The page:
The participating agencies include the following:
- Incorporated towns and cities: Adelanto, Apple Valley, Barstow, California City, Hesperia, Lancaster, Palmdale, Ridgecrest, Twentynine Palms, Victorville, and Yucca Valley
- Counties: Inyo, Kern, Los Angeles, and San Bernardino
- Special district: Indian Wells Valley Water District
- State agencies: the Department of Parks and Recreation, the State Lands Commission, Department of Fish and Game
- Military installations: China Lake Naval Air Weapons Station, Edwards Air Force Base, Fort Irwin National Training Center, Marine Corps Logistics Base at Nebo / Yermo, and Marine Corps Air Ground Combat Center at Twentynine Palms
- Other federal agencies: National Aeronautics and Space Administration at Goldstone, BLM, USFWS and National Park Service
- Numerous unincorporated communities
The participating agencies are cooperating with a variety of business, environmental organizations, user groups and others with a stake in the future management of the planning area. This "Supergroup" will collectively develop the West Mojave Plan.
On September 10, 1997, the Supergroup adopted the following mission statement and principles to guide their preparation of the West Mojave Plan.
The West Mojave Plan will provide an improved and streamlined process which minimizes the need for individual consultations with the USFWS and CDFG while providing better science for species conservation. The Plan will allow projects to be approved and signed-off rapidly. Project proponents will know the mitigation measures that will be required of them before the project is presented to the local government or, in the case of public land, presented to the state or federal agency.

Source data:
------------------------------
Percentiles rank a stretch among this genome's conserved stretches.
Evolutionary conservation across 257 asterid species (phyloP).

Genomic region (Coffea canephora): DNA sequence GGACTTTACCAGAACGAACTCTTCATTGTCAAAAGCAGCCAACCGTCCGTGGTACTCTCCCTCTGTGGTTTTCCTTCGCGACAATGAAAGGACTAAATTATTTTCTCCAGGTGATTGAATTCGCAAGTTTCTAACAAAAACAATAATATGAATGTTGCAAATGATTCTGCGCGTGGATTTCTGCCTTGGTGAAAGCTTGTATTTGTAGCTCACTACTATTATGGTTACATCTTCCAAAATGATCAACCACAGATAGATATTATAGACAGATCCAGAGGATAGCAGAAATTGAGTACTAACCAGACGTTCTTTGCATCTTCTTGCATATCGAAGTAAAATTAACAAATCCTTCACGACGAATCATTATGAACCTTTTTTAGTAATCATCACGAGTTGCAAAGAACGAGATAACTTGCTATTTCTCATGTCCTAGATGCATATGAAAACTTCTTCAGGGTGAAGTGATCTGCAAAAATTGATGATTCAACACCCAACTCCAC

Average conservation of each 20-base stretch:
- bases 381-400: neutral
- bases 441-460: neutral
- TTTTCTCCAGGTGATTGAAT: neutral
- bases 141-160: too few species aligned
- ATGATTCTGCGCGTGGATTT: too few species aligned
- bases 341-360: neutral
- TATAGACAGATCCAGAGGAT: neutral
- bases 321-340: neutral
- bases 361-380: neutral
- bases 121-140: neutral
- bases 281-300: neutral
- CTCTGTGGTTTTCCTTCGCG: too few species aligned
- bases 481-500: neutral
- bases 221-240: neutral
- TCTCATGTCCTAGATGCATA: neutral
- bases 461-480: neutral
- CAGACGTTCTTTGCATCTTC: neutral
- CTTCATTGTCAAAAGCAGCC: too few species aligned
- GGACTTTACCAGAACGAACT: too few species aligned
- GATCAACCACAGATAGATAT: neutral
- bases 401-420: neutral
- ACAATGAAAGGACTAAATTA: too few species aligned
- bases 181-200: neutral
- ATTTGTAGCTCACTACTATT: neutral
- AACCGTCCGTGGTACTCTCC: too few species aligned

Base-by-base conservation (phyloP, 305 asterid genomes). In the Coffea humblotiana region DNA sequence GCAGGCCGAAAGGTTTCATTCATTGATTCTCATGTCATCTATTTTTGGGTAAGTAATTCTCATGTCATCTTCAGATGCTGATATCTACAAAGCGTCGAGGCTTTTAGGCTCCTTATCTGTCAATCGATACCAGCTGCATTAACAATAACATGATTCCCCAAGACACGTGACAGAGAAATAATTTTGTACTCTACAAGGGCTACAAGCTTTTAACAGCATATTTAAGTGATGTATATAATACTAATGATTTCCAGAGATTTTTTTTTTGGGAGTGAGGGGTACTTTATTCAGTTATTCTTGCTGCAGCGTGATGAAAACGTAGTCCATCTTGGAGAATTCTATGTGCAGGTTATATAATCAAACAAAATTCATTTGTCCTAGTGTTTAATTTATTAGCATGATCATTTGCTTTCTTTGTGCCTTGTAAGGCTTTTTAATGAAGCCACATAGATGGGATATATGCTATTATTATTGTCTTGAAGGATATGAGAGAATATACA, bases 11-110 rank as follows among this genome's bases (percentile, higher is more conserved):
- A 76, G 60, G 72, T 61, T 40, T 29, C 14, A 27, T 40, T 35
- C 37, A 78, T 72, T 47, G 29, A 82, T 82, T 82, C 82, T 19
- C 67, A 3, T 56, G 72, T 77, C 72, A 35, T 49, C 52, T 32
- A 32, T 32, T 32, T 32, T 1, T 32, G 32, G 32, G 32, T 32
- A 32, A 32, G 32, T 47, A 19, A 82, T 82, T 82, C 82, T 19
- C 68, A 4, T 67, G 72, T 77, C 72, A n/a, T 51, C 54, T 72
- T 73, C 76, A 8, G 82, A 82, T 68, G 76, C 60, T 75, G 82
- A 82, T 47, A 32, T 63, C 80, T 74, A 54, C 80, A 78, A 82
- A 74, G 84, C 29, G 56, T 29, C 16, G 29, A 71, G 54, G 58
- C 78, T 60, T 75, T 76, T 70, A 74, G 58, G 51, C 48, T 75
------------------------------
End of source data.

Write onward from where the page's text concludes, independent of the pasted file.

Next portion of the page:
- The ultimate goal of the Plan will be based on specified measures to enable project proponents to comply with the requirements of the California and federal endangered species acts.
- The Plan will be equitable, predictable and compatible with local, state and federal agency permitting procedures so as to be easily administered.
- The mitigation strategy will be responsive to the needs and unique characteristics of the many diverse industries and activities in the program area on both public and private land while allowing compatible economic growth.
- Project proponents shall have a choice of utilizing the conservation program or working directly with the CDFG or USFWS to address endangered species act compliance.
- The Plan will incorporate realistic fiscal considerations, with identified sources, i.e. federal, state, local, public and private.
- The Plan will ensure that no one group of desert users will be singled out to disproportionately bear the burden of Plan implementation.
- The Plan will have the flexibility to respond to future legislative, regulatory and judicial requirements.
BENEFITS OF THE PLAN
Adoption of the plan will benefit landowners, land developers and users, and land management and regulatory agencies by:
- Providing a streamlined, predictable permit process
- Defining consistent mitigation and compensation obligations
- Reducing project costs by eliminating the need for biological surveys in certain areas
- Reducing the need for project-specific incidental take permits
- Reducing the uncertainty related to requirements for long-term species and habitat conservation
The West Mojave plan is an attempt at defining a regional strategy for conserving plant and animal species and their habitats and to define an efficient, equitable, and cost-effective process for complying with threatened and endangered species laws.